American Forces Press Service
ABOARD A U.S. MILITARY AIRCRAFT — Serbian and American military officials understand the two nations disagree about Kosovo, the chairman of the Joint Chiefs of Staff said Oct. 21, but they recognize the relationship has to be about more than just that nation.
Navy Adm. Mike Mullen met with Serbian President Boris Tadic Oct. 20, and discussed ways the U.S. and Serbian militaries can work together.
Tadic recognizes that there is more to the U.S.-Serbian relationship than their disagreement on Kosovo, Mullen said. The United States quickly recognized Kosovo's declaration of independence from Serbia in February.
Serbia has turned to the West, and is working to join the European Union. It is also a member of NATO's Partnership for Peace program, often a stepping-stone to full membership in the alliance. The nation is working to eliminate the barriers to full integration in the European economy and the Euro-Atlantic community, the chairman said.
This includes energetically searching for Ratko Mladic and other war criminals from the Bosnian war.
"I get the sense that they are focused on the underpinning of the military-to-military [relationship] and a future that has them as members of the European Union and NATO," Mullen said.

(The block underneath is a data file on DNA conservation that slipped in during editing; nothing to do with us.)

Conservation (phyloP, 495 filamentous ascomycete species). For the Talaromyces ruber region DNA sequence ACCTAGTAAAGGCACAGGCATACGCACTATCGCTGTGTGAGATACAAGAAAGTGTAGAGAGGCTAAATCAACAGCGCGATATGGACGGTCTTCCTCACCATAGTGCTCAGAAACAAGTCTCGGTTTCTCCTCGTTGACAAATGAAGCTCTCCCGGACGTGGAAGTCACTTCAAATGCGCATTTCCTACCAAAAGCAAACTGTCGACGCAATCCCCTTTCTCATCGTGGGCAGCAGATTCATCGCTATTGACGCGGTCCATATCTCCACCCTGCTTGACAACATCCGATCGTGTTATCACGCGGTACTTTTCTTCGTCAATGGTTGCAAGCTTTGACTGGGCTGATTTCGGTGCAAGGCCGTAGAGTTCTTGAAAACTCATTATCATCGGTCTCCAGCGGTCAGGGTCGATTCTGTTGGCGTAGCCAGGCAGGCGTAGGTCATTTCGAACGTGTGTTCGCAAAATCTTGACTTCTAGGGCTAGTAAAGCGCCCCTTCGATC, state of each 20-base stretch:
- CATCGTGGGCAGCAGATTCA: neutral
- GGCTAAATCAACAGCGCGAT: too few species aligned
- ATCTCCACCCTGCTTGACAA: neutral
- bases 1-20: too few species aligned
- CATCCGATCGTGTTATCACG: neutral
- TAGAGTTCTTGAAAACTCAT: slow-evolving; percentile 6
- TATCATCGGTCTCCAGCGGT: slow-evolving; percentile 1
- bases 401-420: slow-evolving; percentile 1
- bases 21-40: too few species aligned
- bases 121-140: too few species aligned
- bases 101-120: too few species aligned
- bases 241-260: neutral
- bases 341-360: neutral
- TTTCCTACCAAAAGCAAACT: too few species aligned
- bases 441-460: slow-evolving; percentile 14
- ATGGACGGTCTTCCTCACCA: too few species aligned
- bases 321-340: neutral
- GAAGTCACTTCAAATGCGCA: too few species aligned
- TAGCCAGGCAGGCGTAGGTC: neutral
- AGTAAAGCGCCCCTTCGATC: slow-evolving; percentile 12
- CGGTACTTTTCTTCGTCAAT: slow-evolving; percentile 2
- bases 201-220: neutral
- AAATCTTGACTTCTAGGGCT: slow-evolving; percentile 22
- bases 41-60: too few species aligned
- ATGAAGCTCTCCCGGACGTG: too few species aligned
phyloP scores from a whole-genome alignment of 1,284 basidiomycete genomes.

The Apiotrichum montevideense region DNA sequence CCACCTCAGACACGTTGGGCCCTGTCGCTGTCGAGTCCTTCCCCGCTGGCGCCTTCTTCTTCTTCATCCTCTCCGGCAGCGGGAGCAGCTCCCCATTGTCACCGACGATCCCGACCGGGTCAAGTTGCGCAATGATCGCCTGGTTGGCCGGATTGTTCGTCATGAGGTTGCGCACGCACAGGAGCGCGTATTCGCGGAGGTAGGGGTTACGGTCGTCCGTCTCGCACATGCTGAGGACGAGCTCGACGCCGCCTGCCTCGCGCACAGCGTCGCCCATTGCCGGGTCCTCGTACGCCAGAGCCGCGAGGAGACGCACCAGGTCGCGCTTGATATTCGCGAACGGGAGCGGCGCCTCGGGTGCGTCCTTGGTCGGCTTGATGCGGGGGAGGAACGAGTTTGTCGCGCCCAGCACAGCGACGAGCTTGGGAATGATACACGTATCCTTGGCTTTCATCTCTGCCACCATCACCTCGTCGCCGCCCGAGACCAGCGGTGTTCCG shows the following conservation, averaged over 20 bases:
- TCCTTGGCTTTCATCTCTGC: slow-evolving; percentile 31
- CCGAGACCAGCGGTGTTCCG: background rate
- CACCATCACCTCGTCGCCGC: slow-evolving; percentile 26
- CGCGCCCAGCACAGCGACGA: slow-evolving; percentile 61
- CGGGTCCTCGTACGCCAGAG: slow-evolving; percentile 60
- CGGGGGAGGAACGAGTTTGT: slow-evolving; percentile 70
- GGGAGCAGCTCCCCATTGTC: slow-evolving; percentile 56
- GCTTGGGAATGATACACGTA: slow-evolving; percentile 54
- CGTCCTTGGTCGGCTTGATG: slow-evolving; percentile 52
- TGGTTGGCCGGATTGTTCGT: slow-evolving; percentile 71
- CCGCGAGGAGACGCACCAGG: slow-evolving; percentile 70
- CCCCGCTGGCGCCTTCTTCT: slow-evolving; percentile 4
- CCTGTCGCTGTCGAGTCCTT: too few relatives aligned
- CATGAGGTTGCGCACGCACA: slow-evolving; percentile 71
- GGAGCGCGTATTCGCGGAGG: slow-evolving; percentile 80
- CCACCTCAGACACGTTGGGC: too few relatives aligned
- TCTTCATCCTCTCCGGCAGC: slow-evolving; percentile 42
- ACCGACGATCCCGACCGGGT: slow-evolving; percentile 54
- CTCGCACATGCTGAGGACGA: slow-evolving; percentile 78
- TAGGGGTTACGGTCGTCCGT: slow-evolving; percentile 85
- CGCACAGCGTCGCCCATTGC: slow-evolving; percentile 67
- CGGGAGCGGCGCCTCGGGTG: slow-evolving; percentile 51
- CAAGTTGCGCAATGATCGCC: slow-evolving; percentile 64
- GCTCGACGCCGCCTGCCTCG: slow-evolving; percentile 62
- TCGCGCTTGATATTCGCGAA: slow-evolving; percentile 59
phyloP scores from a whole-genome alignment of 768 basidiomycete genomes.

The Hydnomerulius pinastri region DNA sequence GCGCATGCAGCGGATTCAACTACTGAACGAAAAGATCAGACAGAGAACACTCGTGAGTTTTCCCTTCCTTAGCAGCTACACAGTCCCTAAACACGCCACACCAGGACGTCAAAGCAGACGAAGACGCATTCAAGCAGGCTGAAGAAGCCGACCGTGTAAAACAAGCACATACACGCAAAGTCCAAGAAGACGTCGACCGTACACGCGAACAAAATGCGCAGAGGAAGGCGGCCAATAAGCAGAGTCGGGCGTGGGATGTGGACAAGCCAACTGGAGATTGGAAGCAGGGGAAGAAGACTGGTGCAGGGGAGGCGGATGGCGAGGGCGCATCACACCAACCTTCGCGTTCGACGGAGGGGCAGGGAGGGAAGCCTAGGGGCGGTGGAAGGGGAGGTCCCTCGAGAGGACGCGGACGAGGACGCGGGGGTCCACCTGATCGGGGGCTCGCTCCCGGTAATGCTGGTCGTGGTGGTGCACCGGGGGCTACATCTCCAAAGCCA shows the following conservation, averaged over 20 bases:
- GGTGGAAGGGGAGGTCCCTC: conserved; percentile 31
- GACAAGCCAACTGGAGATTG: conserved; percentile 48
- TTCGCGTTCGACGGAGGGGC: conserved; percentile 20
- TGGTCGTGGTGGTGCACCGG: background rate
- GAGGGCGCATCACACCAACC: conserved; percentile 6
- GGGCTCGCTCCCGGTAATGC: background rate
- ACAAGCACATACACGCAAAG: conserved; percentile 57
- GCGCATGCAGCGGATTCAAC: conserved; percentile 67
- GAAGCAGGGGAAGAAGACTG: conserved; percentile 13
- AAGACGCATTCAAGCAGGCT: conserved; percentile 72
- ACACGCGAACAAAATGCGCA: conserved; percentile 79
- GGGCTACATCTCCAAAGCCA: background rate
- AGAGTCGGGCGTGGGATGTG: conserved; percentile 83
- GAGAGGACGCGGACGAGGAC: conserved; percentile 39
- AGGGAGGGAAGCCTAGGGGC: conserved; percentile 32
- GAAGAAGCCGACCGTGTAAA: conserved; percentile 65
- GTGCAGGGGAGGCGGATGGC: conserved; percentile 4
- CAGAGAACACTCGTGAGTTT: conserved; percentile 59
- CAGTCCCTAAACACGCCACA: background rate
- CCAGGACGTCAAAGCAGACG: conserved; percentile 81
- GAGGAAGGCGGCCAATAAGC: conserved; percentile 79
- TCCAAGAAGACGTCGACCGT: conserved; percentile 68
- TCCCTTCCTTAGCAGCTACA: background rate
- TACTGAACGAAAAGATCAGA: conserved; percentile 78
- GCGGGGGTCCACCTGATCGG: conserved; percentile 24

Serbia has a strong strategic commitment to keep tensions low and to make sure violence doesn't break out over Kosovo, Mullen said. The United States and Serbia must continue to make progress in Kosovo, he said, and the next big way is to support the European Union Rule of Law Commission in Kosovo.
"There is so much focus on security and stability in Kosovo that everything is seen through the prism of Kosovo," Mullen said. "We have got to look beyond Kosovo independence, because that isn't the end of the importance of the region. We have to focus on the Balkans writ large. I'm mindful to focus on Serbia as Serbia affects the region, and not just how Serbia affects Kosovo.
"There has to be a balance there," he said.
Mullen said he is pleased with the path of the military-to-military relationship between the United States and Serbia. "Part of that is the great relationship with the Ohio National Guard [as part of a Guard partnership program], but part of it is the general slope-up."
The chairman said he'd like to see Serbian forces working alongside U.S. forces in actual operations. "You can only learn so much from training," he said. "There's always learning that goes on from a real-world operation."